He’s gone so alarmingly quiet, my dad.  Because he can’t stop the clicking of his brain. It's like a wheel and he can’t make it stop. Can't make it settle firmly on the right topic. He can't contribute because we are, everything is, moving too fast for him.

Or is he moving too fast for us? I don’t know.

So he says nothing. My father has never said nothing. My father is a talker, an engager, a joke teller. Rarely has he ever left a space empty of words.

Now he’s often without a voice. Speechless. Nodding. Because speaking takes too much energy, or because he just can't remember the words. The words aren’t making themselves available fast enough. He can’t find them in time. Not the right ones.

His eyes look so vulnerable. His hands are still so big and strong. He uses them to grab mine each time I help him get his arm through his shirtsleeve. He grabs my hand with such abrupt firmness. Such desperate, fatherly warmth.

It startles me, every time.
video


16 comments:

Irishmama7 said...

Oh Betsy your writing is so beautiful. I am so glad that you are getting to spend time with you father and that you can look at it through this lens. Alzheimer's is a nasty thief as is cancer, I wish you father peace and good times.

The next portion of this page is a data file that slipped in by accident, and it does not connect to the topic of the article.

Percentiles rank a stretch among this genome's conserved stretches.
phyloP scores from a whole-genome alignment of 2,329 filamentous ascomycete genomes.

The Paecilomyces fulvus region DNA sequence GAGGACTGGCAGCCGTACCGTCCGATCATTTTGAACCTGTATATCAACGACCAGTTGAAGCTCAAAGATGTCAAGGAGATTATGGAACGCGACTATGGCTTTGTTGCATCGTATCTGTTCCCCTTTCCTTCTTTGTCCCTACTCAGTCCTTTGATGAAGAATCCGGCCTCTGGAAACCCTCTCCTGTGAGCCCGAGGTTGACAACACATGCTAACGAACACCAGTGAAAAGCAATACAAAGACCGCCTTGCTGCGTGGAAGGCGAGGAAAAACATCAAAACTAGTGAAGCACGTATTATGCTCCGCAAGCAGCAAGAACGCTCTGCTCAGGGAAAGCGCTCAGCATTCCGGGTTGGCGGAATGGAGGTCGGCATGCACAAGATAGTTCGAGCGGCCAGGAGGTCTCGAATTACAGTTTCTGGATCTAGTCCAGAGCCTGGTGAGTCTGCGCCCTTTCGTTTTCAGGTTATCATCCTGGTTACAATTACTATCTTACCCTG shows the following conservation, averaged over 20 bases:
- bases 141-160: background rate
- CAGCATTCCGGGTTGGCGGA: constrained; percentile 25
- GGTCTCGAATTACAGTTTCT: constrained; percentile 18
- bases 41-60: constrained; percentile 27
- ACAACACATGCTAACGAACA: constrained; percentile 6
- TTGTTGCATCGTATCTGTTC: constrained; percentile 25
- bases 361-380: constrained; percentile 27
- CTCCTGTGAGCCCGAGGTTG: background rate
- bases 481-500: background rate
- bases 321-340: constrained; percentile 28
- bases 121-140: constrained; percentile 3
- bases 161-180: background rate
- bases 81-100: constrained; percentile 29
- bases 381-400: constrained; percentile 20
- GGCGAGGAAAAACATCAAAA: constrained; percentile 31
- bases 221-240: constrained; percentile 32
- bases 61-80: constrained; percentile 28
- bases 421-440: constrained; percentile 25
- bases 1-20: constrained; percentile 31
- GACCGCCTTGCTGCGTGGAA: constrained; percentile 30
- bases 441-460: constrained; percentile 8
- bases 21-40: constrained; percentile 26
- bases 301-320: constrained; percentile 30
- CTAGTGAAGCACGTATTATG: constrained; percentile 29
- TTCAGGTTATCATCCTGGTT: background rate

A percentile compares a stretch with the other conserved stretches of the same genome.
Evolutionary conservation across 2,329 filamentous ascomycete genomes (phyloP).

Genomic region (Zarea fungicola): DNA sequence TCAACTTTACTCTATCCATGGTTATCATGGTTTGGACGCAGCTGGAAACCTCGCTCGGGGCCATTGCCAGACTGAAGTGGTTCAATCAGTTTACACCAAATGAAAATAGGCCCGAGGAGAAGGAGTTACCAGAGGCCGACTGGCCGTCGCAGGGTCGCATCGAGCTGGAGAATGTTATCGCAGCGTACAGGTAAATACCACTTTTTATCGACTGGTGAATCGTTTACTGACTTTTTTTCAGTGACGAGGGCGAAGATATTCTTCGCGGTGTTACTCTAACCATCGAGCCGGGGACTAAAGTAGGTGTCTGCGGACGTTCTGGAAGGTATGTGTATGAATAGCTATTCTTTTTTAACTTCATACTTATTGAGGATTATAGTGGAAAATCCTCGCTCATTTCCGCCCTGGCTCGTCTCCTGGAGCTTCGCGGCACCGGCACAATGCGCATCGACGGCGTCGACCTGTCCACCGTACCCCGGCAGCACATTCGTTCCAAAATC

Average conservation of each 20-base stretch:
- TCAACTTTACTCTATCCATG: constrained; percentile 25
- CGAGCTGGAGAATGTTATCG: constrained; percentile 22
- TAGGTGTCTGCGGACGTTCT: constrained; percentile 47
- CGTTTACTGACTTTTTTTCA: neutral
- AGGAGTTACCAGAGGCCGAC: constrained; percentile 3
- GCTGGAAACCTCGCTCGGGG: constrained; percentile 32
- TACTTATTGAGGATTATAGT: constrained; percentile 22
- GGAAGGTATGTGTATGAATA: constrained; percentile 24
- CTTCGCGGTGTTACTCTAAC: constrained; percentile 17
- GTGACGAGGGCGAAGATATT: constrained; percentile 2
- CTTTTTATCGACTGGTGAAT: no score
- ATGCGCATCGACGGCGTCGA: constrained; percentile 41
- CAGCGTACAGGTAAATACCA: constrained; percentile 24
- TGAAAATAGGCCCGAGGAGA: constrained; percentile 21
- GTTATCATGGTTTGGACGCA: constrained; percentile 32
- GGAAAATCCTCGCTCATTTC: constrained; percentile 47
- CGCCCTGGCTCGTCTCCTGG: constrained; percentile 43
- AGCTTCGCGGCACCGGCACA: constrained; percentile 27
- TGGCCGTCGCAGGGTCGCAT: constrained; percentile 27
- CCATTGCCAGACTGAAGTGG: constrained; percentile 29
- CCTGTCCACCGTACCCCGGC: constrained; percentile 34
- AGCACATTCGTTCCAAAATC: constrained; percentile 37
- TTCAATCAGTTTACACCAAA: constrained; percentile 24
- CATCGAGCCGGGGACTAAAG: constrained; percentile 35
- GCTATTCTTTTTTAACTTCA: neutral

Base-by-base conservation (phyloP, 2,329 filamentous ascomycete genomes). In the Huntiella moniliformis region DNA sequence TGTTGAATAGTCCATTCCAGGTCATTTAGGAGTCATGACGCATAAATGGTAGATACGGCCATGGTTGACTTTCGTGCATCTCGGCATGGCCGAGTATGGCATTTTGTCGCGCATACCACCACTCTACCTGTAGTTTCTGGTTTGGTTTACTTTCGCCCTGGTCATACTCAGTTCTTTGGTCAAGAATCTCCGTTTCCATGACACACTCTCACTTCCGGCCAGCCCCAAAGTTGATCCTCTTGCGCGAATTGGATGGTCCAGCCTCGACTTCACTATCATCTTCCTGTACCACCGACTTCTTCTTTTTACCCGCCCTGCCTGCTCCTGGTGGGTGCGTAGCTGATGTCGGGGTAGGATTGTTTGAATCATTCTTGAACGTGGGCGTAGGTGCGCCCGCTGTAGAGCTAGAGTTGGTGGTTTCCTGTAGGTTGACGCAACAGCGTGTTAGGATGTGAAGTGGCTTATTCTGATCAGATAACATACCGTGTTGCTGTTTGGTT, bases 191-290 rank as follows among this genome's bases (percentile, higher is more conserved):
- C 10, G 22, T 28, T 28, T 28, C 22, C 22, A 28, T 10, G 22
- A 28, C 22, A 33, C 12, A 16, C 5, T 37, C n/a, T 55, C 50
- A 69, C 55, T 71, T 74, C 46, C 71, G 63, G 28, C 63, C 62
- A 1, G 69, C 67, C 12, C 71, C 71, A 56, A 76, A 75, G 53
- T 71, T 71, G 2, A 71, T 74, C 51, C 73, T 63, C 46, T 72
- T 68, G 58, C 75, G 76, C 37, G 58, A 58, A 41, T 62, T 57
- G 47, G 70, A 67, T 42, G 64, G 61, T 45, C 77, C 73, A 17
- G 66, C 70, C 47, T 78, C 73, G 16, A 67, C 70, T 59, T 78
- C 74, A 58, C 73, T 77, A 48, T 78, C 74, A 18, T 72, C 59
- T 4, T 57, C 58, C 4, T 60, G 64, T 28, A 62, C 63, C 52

Alison said...

I want to say somthing, but i'm not sure what to say. I wish you all peace.

Stephanie said...

Beautiful writing, as always. Please never stop writing!
I am sorry about your dad and what you all are going through. My dad is showing early signs of alzheimers. It's so scary.

Kathleen Trail said...

Betsy – I know it may seem odd, with my only knowing you through your beautiful writing & posts, but you & your father (& your mum) have been in my thoughts over the past few months. I think it's a testament to the power of your words & images.

Anyway, your posts about him remind me of when I first read "Bridge to Terabithia" as a kid & realized that there can still be so much beauty & wonder in the midst of sadness. Thank you for continuing to look for & share that beauty & wonder with all of us.

Was Living Down Under said...

I've written and re-written a message here several times and none seem to come out right. Navigating illness in the family is never easy - particularly when it's a parent. I'm glad you're still able to spend time with him. He lives in the moment and it's great that you're also able to enjoy moments with him - as painful as some of them are to watch.

I'm sending good wishes and peace also - to you, your siblings, your mum and your dad.

debra wuersch said...

Dear Betsy,
Your words are true and kind and strong. I love you and your family. Doug and Joan were so kind to me always. I am am thankful that I was invited to your house for many delicious family dinners during my Vermont chapter. I feel you can never have too many elders and the things I learned from them...laughter, joy, jokes, tolerance, listening. Thank you, Doug and Joan. You all are now a part of my daily thoughts. Your Friend, Deb Wuersch - Jackson, WY

Betsy said...